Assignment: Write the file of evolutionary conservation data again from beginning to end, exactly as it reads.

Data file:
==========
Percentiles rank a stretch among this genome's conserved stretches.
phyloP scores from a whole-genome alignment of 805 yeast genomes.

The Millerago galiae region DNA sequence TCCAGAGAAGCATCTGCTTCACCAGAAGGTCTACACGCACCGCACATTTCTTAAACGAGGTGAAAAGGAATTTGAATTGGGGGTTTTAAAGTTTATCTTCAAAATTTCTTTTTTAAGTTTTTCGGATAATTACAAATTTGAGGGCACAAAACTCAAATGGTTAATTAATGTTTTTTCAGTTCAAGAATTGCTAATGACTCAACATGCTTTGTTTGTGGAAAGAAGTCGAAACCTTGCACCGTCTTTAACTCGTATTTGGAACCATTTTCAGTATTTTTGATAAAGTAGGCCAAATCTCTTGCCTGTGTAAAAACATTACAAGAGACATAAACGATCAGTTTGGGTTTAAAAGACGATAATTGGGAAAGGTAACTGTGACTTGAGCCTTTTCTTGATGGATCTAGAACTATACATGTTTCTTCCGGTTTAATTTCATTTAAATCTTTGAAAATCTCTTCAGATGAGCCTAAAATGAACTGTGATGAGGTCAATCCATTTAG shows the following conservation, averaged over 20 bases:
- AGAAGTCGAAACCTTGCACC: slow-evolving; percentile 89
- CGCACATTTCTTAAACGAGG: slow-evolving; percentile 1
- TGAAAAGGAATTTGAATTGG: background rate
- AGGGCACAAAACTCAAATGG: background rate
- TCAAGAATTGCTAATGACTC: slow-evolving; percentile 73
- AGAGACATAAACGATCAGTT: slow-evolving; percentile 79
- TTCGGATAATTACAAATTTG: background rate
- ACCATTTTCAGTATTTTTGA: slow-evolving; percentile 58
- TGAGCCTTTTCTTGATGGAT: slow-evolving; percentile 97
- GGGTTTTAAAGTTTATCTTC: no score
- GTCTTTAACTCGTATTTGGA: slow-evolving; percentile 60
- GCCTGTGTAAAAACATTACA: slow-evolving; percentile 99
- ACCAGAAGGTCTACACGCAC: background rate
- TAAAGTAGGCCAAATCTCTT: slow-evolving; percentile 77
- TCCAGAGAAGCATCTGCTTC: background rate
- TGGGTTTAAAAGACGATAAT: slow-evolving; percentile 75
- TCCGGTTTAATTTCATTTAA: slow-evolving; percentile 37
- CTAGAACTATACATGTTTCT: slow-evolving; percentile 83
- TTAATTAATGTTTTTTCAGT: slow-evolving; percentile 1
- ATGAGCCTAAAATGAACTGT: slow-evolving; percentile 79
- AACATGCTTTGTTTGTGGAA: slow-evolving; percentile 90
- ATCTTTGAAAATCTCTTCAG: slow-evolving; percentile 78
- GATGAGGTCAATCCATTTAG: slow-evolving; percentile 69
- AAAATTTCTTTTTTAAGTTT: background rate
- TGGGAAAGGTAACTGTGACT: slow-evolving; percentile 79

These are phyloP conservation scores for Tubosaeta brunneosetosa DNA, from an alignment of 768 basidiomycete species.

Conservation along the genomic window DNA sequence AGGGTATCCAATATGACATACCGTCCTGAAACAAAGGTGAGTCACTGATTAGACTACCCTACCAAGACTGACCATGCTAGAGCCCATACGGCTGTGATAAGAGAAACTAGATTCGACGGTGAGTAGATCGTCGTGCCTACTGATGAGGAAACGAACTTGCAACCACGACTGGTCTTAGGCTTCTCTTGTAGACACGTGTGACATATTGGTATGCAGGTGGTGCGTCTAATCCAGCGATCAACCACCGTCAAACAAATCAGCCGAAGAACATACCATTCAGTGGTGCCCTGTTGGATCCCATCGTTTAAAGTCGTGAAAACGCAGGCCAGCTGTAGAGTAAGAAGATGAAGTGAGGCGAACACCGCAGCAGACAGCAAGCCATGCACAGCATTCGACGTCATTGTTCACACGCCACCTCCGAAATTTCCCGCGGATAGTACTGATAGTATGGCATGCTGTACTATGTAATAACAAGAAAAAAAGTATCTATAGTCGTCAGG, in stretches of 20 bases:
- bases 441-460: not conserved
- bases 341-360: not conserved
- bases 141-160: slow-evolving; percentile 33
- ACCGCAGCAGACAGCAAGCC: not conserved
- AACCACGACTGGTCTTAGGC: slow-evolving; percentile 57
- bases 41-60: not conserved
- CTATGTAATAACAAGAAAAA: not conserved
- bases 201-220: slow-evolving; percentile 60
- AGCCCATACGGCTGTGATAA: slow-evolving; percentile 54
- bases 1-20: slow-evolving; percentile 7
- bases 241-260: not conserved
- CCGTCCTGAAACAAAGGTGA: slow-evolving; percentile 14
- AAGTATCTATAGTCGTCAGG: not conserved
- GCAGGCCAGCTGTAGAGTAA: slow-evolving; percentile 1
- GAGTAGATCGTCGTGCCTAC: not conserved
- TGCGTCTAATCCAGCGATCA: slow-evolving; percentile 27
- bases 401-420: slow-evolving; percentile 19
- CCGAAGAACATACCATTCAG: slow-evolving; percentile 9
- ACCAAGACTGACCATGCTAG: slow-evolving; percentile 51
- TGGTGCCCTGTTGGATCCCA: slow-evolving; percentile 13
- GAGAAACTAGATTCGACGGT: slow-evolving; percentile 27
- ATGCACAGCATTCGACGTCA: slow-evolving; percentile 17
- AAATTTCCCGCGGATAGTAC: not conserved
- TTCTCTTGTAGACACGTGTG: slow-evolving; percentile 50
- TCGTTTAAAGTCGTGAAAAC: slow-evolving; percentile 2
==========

Percentiles rank a stretch among this genome's conserved stretches.
phyloP scores from a whole-genome alignment of 805 yeast genomes.

The Millerago galiae region DNA sequence TCCAGAGAAGCATCTGCTTCACCAGAAGGTCTACACGCACCGCACATTTCTTAAACGAGGTGAAAAGGAATTTGAATTGGGGGTTTTAAAGTTTATCTTCAAAATTTCTTTTTTAAGTTTTTCGGATAATTACAAATTTGAGGGCACAAAACTCAAATGGTTAATTAATGTTTTTTCAGTTCAAGAATTGCTAATGACTCAACATGCTTTGTTTGTGGAAAGAAGTCGAAACCTTGCACCGTCTTTAACTCGTATTTGGAACCATTTTCAGTATTTTTGATAAAGTAGGCCAAATCTCTTGCCTGTGTAAAAACATTACAAGAGACATAAACGATCAGTTTGGGTTTAAAAGACGATAATTGGGAAAGGTAACTGTGACTTGAGCCTTTTCTTGATGGATCTAGAACTATACATGTTTCTTCCGGTTTAATTTCATTTAAATCTTTGAAAATCTCTTCAGATGAGCCTAAAATGAACTGTGATGAGGTCAATCCATTTAG shows the following conservation, averaged over 20 bases:
- AGAAGTCGAAACCTTGCACC: slow-evolving; percentile 89
- CGCACATTTCTTAAACGAGG: slow-evolving; percentile 1
- TGAAAAGGAATTTGAATTGG: background rate
- AGGGCACAAAACTCAAATGG: background rate
- TCAAGAATTGCTAATGACTC: slow-evolving; percentile 73
- AGAGACATAAACGATCAGTT: slow-evolving; percentile 79
- TTCGGATAATTACAAATTTG: background rate
- ACCATTTTCAGTATTTTTGA: slow-evolving; percentile 58
- TGAGCCTTTTCTTGATGGAT: slow-evolving; percentile 97
- GGGTTTTAAAGTTTATCTTC: no score
- GTCTTTAACTCGTATTTGGA: slow-evolving; percentile 60
- GCCTGTGTAAAAACATTACA: slow-evolving; percentile 99
- ACCAGAAGGTCTACACGCAC: background rate
- TAAAGTAGGCCAAATCTCTT: slow-evolving; percentile 77
- TCCAGAGAAGCATCTGCTTC: background rate
- TGGGTTTAAAAGACGATAAT: slow-evolving; percentile 75
- TCCGGTTTAATTTCATTTAA: slow-evolving; percentile 37
- CTAGAACTATACATGTTTCT: slow-evolving; percentile 83
- TTAATTAATGTTTTTTCAGT: slow-evolving; percentile 1
- ATGAGCCTAAAATGAACTGT: slow-evolving; percentile 79
- AACATGCTTTGTTTGTGGAA: slow-evolving; percentile 90
- ATCTTTGAAAATCTCTTCAG: slow-evolving; percentile 78
- GATGAGGTCAATCCATTTAG: slow-evolving; percentile 69
- AAAATTTCTTTTTTAAGTTT: background rate
- TGGGAAAGGTAACTGTGACT: slow-evolving; percentile 79

These are phyloP conservation scores for Tubosaeta brunneosetosa DNA, from an alignment of 768 basidiomycete species.

Conservation along the genomic window DNA sequence AGGGTATCCAATATGACATACCGTCCTGAAACAAAGGTGAGTCACTGATTAGACTACCCTACCAAGACTGACCATGCTAGAGCCCATACGGCTGTGATAAGAGAAACTAGATTCGACGGTGAGTAGATCGTCGTGCCTACTGATGAGGAAACGAACTTGCAACCACGACTGGTCTTAGGCTTCTCTTGTAGACACGTGTGACATATTGGTATGCAGGTGGTGCGTCTAATCCAGCGATCAACCACCGTCAAACAAATCAGCCGAAGAACATACCATTCAGTGGTGCCCTGTTGGATCCCATCGTTTAAAGTCGTGAAAACGCAGGCCAGCTGTAGAGTAAGAAGATGAAGTGAGGCGAACACCGCAGCAGACAGCAAGCCATGCACAGCATTCGACGTCATTGTTCACACGCCACCTCCGAAATTTCCCGCGGATAGTACTGATAGTATGGCATGCTGTACTATGTAATAACAAGAAAAAAAGTATCTATAGTCGTCAGG, in stretches of 20 bases:
- bases 441-460: not conserved
- bases 341-360: not conserved
- bases 141-160: slow-evolving; percentile 33
- ACCGCAGCAGACAGCAAGCC: not conserved
- AACCACGACTGGTCTTAGGC: slow-evolving; percentile 57
- bases 41-60: not conserved
- CTATGTAATAACAAGAAAAA: not conserved
- bases 201-220: slow-evolving; percentile 60
- AGCCCATACGGCTGTGATAA: slow-evolving; percentile 54
- bases 1-20: slow-evolving; percentile 7
- bases 241-260: not conserved
- CCGTCCTGAAACAAAGGTGA: slow-evolving; percentile 14
- AAGTATCTATAGTCGTCAGG: not conserved
- GCAGGCCAGCTGTAGAGTAA: slow-evolving; percentile 1
- GAGTAGATCGTCGTGCCTAC: not conserved
- TGCGTCTAATCCAGCGATCA: slow-evolving; percentile 27
- bases 401-420: slow-evolving; percentile 19
- CCGAAGAACATACCATTCAG: slow-evolving; percentile 9
- ACCAAGACTGACCATGCTAG: slow-evolving; percentile 51
- TGGTGCCCTGTTGGATCCCA: slow-evolving; percentile 13
- GAGAAACTAGATTCGACGGT: slow-evolving; percentile 27
- ATGCACAGCATTCGACGTCA: slow-evolving; percentile 17
- AAATTTCCCGCGGATAGTAC: not conserved
- TTCTCTTGTAGACACGTGTG: slow-evolving; percentile 50
- TCGTTTAAAGTCGTGAAAAC: slow-evolving; percentile 2